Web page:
He is a man of words among men of images, whose craft harkens back to other forms -- short stories, plays -- that movies have helped to destroy. There is an old Hollywood joke, setup and punch line at once: "Did you hear about the actress who slept with the screenwriter to get a part?" Such is the paradox of writing for Hollywood, where everyone agrees that only good screenplays make good movies, yet screenwriters themselves are the least powerful men in a business that knows only power.

"Everybody always has an opinion on the script," says screenwriter Tom Mankiewicz, sitting in his opulent offices on the Warner lot in what is known, 330 days a year, as "sunny Burbank, California." "And if you're getting paid enough money, your opinion suddenly counts for something." A tall man in sweater and slacks, mustached and mostly bald, with those bleary blue Mankiewicz eyes like his father, writer/director Joe, and his uncle, Herman, (who penned "Citizen Kane"), Mankiewicz is second-generation Hollywood royalty, second-generation being about as far back as Hollywood royalty goes.

When he talks, his forehead ripples and his eyebrows bow, as if he's straining to keep from giving you a big wet hug; except for the bas-relief of Superman on the wall, the framed program for "Georgy Girl," the large color stills from the upcoming "Ladyhawke" (which he cowrote), he might be in a common room back at Exeter -- he has the preppie's effusiveness, his good-natured malice in savoring gossip, plus that special well-bred polish of people indifferent to well-bred polish.

On his desk stands a nameplate reading "Dr. Mankiewicz," the only indication that today, Mankiewicz is Hollywood's leading "script doctor," the man directors and studios are most likely to turn to when their movie is ailing or, sometimes, when it's lying on the table with a flat EKG.

"You're sort of like a paid gunslinger who comes to town and you're gonna fix the script," says Mankiewicz. "Bo Goldman once said in some interview (I guess you would call it a backhanded compliment), 'You have to watch out, make sure you do what the studio wants, otherwise you'll find that Tom Mankiewicz is rewriting your script.' "

"I got a reputation -- and how I got the reputation I don't know -- of being somebody who took somebody else's script and rewrote it," says Mankiewicz, pouring coffee from a high-tech black plastic-and-burnished-aluminum thermos that seems to be standard issue out here. "Writers get typecast just like actors. I was for a long time typecast as a fella who was a fixer. And unless you take very careful stock of yourself, and watch yourself, it's like smoking cigarettes," he says, smoking a cigarette. "It seems to be so easy to read somebody else's script and say, 'Well, the whole point of the thing is that the guy should be a woman.' And everybody jumps up and down and says, 'How brilliant!' "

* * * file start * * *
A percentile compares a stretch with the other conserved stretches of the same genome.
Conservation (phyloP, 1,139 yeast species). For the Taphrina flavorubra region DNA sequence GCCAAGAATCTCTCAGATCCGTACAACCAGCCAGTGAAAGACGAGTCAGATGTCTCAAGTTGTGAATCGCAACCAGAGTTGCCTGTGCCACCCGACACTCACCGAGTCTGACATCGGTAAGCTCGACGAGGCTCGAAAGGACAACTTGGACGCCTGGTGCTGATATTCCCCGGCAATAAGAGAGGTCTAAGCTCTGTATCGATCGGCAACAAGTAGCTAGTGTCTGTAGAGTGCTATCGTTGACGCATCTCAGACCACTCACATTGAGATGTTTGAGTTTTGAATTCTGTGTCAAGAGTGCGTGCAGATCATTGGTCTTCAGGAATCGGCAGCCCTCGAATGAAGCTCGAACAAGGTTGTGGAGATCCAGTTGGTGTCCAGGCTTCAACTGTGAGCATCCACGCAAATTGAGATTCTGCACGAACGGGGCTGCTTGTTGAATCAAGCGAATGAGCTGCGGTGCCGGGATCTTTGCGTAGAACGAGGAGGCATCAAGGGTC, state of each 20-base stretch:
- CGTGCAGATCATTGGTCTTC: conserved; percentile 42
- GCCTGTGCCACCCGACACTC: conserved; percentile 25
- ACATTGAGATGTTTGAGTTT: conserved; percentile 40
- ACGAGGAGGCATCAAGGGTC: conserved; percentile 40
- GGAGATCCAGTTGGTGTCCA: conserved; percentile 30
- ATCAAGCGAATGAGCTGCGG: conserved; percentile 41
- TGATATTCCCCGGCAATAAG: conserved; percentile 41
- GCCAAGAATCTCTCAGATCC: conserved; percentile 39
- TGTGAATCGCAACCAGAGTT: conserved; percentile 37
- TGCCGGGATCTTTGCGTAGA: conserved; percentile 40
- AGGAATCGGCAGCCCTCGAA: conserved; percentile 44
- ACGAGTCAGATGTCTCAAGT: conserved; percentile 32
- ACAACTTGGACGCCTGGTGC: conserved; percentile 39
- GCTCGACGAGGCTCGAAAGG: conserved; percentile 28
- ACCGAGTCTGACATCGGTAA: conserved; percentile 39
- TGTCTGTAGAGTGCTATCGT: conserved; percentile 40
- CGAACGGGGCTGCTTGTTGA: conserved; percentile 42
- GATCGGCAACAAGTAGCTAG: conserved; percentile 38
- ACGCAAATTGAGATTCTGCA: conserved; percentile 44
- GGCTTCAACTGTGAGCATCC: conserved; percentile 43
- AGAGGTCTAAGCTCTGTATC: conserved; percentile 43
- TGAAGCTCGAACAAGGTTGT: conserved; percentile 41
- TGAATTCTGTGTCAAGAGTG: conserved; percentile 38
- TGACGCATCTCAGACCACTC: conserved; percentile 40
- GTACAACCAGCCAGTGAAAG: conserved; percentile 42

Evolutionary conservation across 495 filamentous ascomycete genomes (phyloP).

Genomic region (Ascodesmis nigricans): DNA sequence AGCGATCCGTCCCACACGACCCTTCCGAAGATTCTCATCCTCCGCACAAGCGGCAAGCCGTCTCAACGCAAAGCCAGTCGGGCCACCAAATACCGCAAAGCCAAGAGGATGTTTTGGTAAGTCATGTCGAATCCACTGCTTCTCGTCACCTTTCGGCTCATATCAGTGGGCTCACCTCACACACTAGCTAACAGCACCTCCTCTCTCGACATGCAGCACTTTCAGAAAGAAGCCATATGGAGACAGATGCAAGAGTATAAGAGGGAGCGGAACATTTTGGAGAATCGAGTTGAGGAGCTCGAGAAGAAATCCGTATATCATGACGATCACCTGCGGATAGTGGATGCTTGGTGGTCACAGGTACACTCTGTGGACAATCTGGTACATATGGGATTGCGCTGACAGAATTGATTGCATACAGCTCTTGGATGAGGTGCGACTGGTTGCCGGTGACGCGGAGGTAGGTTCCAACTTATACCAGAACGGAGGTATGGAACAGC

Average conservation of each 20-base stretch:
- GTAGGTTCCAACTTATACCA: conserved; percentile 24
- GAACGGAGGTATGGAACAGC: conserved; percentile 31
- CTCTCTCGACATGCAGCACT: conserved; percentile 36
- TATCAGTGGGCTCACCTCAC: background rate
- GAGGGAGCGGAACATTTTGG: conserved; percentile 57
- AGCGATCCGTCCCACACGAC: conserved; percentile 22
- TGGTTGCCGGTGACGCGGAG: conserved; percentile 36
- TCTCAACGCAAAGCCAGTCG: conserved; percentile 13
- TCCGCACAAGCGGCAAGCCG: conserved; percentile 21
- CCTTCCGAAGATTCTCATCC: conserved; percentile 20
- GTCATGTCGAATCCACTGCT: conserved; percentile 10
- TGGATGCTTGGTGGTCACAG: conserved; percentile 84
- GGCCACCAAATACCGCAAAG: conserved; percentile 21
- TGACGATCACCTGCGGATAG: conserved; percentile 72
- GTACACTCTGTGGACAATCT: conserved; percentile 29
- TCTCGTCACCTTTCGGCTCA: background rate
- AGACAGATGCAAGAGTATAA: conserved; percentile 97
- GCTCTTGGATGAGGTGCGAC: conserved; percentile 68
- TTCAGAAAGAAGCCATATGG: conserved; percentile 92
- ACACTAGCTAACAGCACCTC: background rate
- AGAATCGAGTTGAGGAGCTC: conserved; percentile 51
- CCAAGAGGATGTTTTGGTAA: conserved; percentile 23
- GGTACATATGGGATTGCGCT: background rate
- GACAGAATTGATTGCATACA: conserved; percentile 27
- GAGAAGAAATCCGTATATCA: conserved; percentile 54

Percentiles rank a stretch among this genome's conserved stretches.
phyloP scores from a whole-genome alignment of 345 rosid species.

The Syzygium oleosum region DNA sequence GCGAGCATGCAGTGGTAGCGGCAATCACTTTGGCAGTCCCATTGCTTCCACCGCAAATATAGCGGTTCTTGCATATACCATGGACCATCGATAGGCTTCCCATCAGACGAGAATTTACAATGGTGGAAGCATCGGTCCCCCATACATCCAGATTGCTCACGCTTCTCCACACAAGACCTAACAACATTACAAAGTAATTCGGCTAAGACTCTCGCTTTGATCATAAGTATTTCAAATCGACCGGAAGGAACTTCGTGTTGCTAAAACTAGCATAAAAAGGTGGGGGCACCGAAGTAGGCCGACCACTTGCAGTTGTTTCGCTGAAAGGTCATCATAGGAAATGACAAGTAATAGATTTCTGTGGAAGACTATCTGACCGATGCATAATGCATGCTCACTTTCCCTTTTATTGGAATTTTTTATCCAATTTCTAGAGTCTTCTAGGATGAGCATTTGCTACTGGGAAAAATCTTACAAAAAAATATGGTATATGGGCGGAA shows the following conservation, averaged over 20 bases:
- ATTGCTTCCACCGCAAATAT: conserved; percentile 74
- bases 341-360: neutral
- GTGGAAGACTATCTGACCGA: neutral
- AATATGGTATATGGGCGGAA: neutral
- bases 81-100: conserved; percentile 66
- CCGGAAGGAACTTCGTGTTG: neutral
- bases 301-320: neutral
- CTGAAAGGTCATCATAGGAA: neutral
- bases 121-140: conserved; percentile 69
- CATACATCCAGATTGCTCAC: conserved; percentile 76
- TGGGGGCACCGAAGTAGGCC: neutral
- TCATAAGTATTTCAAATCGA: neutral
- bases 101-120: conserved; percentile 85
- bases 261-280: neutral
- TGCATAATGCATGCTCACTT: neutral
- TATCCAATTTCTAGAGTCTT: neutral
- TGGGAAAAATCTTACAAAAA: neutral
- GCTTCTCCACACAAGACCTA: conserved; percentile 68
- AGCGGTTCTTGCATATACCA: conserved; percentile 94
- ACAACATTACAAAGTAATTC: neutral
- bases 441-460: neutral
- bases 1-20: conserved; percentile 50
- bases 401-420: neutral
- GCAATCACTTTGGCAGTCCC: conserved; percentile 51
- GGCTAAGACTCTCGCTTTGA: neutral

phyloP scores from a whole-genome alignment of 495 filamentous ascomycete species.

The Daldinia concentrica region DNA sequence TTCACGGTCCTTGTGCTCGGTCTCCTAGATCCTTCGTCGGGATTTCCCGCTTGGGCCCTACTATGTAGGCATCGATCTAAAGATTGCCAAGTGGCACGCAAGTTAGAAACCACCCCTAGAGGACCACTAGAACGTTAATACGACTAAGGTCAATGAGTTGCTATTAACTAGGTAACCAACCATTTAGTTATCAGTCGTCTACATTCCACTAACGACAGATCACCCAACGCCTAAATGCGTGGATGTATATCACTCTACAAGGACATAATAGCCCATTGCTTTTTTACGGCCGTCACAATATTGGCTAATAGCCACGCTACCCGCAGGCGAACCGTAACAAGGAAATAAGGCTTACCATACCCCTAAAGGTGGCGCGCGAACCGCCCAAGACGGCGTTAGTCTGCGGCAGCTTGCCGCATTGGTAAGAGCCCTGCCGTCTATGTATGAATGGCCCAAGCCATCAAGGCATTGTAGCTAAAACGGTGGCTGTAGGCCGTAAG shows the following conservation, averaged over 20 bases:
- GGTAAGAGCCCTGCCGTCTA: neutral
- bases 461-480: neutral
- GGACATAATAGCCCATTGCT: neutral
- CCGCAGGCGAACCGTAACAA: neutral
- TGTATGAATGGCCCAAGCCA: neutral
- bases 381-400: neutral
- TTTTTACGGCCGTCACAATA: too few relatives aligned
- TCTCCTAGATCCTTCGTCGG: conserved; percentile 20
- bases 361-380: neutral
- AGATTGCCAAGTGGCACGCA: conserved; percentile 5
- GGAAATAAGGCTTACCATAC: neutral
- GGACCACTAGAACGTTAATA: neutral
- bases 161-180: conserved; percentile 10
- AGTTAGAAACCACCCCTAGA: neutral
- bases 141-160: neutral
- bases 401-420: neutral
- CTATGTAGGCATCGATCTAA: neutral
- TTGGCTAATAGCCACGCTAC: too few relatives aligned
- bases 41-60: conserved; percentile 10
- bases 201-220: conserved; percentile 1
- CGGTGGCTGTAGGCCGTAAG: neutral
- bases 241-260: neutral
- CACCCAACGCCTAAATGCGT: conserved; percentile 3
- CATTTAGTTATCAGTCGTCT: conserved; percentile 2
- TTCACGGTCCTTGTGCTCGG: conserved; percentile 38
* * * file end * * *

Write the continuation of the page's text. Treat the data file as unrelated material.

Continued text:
Mankiewicz forged his metier on a series of James Bond films, rewriting "Diamonds Are Forever" and "The Spy Who Loved Me," as well as writing the original screenplays for "Live and Let Die" and "The Man With the Golden Gun" and the conception of "Moonraker." In between, he wrote and produced "Mother, Jugs and Speed" for director Peter Yates, who approached him when "The Deep" fell into deep trouble.

Calling Dr. Mankiewicz!

"Peter had called from the British Virgin Islands, where they were shooting," remembers Mankiewicz. "I said, 'I'm just really tired, I really don't want to do it,' and he said, 'Well, can we send you the script and get your thoughts on it?' And I said, 'Sure.' And I read it and I said, 'Jeez, there's a lot of problems here,' and Yates said, 'Why do you think I'm calling you?' In those situations, they always say, 'C'mon, it's 10 days or two weeks, you'll come down, it's beautiful down here.' And you think of yourself as the fella who's gonna step off the plane in the Virgin Islands and Robert Shaw is gonna run up to you and say, 'Thank God you're here!'

"In truth, it is very unrewarding writing, once you get over the fact that people are perhaps willing to pay for it. If the picture doesn't work, you didn't carry off the miracle and you screwed up some other writer's script, as far as some other writer is concerned. If you do carry it off, the other writer gets up and wins the Oscar and you don't get any credit for it anyway. 'The Deep' was the hardest work I ever did, and the least rewarding. I couldn't ever really get a handle on it, and I tried very hard."

Mankiewicz's most celebrated effort came in "Superman," which came to him with a tangled history. Robert Benton and David and Leslie Newman rewrote Mario Puzo's original script, and after Benton left to do "The Late Show," the Newmans wrote additional drafts. Richard Donner took over as director from Guy Hamilton, and didn't like the script.